deterioration of binocular vision, requiring further surgery. Parks and
Eustis45 recommend ipsilateral inferior oblique recession at the time of superior
oblique tenotomy for Brown syndrome to prevent the anticipated overaction
of the inferior oblique at a future time.|
Bilateral overacting superior oblique muscles usually have little vertical deviation in the primary position, unless the overaction is maximal in one eye and minimal in the other. The patient has a hypotropia in the primary position of the eye with the maximal overacting superior oblique muscle. Incyclodeviation may be present and the Bielschowsky head tilt test is positive in patients having overacting superior oblique muscles. Overacting superior oblique muscles produce A-pattern exotropia and also may produce an exoalignment of the eyes in the primary position.
Overacting superior oblique muscles apparently are acquired because they are not seen in infants. They are usually associated with a horizontal deviation (more frequently with exodeviation than with esodeviation). Occasionally, overacting superior oblique muscles are found in patients free of any horizontal deviation in the primary position. Berke46 was the first to recommend superior oblique tenotomy for hypertropia in association with superior oblique muscle overaction and also recommended preserving the superior oblique tendon sheath to prevent total paralysis of the superior oblique muscle. Parks47 described treatment of overaction of the superior oblique by tenotomy of the superior oblique tendon nasal to the superior rectus muscle, on the sub-Tenon's portion of superior oblique tendon under direct vision rather than sweeping blindly with a hook.48 The superior oblique tendon is not enveloped by a “sheath,” as described by Berke46 and Brown,40,49–51 but penetrates Tenon's capsule, to which it is attached by an elastic connective tissue sleeve. The terminal half (approximated) of the superior oblique tendon is sub-Tenon's and enveloped in intermuscular septum. The surgical technique used to weaken the superior oblique tendon should permit Tenon's capsule to remain open 10 mm beyond the limbus. The intermuscular septum should remain intact, and the insertion of the superior oblique tendon should remain undisturbed. Despite incising the tendon and its intermuscular septum, the superior oblique muscle continues to function and the eye still depresses normally in adduction.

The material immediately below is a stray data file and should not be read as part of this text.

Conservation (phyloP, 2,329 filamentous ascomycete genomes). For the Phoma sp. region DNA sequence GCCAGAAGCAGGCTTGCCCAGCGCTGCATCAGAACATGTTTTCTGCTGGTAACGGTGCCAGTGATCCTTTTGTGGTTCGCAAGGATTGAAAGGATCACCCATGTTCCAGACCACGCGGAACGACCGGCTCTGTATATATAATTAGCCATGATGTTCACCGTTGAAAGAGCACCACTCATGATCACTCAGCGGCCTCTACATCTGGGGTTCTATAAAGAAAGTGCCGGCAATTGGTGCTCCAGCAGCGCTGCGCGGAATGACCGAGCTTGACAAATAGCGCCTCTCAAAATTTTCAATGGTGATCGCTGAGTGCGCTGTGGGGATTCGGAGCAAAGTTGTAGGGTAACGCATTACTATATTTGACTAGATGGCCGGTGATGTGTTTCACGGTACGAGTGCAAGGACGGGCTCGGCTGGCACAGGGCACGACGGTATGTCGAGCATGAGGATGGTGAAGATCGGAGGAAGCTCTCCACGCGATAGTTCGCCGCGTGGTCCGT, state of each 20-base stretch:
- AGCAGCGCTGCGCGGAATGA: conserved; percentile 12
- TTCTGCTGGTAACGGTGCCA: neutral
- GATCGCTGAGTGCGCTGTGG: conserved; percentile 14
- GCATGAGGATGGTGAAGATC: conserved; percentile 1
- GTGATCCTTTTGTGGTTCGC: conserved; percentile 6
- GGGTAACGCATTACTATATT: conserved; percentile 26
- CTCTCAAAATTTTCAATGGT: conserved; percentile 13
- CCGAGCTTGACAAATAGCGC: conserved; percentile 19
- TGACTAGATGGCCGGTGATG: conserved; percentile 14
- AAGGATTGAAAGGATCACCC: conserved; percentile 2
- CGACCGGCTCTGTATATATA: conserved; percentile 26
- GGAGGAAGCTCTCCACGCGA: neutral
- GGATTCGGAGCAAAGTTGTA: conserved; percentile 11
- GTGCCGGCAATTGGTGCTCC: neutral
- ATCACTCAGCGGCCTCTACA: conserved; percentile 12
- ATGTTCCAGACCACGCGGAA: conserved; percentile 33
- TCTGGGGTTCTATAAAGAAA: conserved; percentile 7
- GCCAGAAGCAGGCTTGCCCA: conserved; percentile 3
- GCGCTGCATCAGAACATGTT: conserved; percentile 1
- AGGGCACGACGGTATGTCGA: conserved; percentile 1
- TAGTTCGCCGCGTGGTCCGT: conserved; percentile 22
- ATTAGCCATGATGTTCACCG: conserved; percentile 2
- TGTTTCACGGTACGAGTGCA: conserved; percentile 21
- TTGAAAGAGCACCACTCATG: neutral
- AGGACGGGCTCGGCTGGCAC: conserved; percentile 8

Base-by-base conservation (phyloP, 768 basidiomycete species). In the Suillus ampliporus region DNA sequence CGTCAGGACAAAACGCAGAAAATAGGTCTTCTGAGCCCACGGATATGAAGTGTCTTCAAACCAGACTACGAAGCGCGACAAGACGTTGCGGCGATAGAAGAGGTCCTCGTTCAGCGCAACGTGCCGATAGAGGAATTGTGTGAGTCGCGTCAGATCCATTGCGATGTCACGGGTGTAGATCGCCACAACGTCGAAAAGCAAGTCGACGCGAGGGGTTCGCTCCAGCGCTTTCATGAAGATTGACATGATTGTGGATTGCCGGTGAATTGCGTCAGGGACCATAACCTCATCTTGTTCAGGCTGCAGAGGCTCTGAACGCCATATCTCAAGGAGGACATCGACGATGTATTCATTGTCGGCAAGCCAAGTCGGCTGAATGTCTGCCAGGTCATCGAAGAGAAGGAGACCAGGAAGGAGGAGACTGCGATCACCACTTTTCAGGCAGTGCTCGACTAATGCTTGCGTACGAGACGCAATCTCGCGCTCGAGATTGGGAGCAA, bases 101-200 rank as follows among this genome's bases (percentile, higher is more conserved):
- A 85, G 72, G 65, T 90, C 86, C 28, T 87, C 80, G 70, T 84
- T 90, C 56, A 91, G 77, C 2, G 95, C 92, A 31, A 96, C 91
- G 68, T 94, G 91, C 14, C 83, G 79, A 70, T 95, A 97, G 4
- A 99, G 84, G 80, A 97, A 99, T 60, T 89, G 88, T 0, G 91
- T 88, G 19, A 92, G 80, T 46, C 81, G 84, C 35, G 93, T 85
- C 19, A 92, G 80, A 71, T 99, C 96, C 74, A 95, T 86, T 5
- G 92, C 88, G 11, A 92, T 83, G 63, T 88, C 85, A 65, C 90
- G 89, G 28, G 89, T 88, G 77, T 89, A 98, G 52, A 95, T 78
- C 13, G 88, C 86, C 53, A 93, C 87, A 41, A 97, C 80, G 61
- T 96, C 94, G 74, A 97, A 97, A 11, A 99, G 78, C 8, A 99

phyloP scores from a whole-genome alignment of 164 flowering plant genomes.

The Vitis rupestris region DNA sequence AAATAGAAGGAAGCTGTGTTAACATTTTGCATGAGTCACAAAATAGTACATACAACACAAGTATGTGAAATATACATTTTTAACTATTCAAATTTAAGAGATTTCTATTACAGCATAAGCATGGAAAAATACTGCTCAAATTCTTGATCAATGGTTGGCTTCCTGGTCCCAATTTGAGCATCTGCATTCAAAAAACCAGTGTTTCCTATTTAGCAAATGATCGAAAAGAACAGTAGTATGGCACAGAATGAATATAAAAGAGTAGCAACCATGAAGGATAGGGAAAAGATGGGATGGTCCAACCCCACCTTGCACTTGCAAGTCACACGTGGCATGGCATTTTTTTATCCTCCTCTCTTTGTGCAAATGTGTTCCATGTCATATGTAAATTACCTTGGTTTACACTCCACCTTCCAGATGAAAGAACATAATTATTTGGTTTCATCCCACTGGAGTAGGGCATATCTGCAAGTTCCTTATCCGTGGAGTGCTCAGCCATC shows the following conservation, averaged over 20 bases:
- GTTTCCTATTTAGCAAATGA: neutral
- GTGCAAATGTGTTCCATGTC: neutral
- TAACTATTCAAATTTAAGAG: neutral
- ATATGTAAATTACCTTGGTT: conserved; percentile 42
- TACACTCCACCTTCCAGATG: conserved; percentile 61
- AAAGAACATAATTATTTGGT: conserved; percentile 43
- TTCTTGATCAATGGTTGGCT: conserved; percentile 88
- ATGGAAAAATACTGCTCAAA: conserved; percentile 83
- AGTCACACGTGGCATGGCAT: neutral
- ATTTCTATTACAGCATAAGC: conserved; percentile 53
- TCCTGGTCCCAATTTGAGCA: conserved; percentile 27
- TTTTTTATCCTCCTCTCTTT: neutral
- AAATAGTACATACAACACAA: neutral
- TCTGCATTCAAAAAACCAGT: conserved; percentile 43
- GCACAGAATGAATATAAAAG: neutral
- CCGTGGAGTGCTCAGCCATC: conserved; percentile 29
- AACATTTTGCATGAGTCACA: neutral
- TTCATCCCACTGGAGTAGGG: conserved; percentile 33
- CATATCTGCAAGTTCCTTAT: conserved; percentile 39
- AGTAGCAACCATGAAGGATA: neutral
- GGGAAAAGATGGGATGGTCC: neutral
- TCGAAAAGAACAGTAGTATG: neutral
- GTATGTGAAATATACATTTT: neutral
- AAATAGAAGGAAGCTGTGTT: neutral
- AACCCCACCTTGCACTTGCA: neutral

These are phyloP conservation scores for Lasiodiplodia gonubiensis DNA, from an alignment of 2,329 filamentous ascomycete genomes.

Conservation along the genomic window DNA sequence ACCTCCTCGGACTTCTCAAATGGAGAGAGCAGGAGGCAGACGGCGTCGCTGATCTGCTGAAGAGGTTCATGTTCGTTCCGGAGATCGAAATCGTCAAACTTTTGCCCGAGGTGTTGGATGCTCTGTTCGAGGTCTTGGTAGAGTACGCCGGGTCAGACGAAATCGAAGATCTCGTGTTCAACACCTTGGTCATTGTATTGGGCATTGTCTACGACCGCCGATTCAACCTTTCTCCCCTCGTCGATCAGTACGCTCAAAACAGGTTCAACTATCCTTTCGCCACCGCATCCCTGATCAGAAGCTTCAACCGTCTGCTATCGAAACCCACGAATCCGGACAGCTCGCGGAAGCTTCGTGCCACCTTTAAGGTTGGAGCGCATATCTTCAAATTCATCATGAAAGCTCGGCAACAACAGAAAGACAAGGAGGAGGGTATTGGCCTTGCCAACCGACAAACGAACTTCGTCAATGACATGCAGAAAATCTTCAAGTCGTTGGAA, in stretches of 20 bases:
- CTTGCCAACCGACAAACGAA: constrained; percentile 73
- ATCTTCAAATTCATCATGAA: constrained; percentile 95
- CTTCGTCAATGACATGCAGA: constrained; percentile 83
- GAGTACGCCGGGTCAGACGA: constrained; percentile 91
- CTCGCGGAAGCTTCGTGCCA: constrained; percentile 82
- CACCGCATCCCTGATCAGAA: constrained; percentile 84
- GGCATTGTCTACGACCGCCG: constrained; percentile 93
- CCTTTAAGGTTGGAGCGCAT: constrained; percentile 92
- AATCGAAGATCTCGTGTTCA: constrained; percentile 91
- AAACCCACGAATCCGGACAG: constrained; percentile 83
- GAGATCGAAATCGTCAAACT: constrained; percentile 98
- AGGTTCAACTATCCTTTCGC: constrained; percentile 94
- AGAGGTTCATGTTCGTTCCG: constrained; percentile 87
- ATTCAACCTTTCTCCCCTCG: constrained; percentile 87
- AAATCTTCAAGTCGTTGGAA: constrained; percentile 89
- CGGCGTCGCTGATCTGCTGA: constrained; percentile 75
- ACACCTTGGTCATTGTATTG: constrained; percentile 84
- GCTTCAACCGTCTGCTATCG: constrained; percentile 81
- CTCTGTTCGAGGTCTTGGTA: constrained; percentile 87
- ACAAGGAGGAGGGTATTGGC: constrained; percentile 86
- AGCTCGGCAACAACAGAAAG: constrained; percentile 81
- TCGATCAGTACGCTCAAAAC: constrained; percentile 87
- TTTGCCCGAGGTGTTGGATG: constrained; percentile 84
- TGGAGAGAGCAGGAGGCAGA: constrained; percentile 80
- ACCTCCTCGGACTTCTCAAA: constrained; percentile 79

Because of complications with standard procedures for superior oblique weakening in the treatment of superior oblique overaction and for Brown syndrome, Wright52 describes a superior oblique weakening technique by lengthening the superior oblique tendon. A nasal superior oblique tenotomy is performed, and a segment of a silicone 240 retinal band is sutured to the cut ends of the superior oblique tendon. The importance of isolating the entire tendon is stressed. A segment of silicone, from 4 mm to 7 mm, has been used to lengthen the superior oblique tendon, based on the intraoperative forced duction testing in Brown syndrome and on the severity of the superior oblique overaction in A-pattern exotropia. Wilson and coworkers53 described restriction in downgaze after placement of a silicone “expander” because of adhesions that prevented the normal sliding of the superior oblique tendon beneath the superior rectus muscle. Also reported was secondary superior oblique muscle paresis, requiring recession of the contralateral inferior rectus in one case and recession of the ipsilateral inferior oblique muscle in a second case.
Mombaerts and colleagues54 described superior oblique luxation and trochlear luxation as new concepts and techniques for weakening the superior oblique muscles in Brown syndrome and in superior oblique muscle overaction. Surgery was performed on nine patients (11 eyes), including incising the trochlea to luxate the superior oblique tendon out of the trochlea in 6 eyes; in 5 eyes, the trochlea was luxated out of its fossa with a periosteal approach, without opening the trochlea. Eight patients demonstrated subjective and objective improvement, and one patient with painful acquired traumatic Brown syndrome obtained relief of pain, despite absence of objective improvement in the Brown syndrome.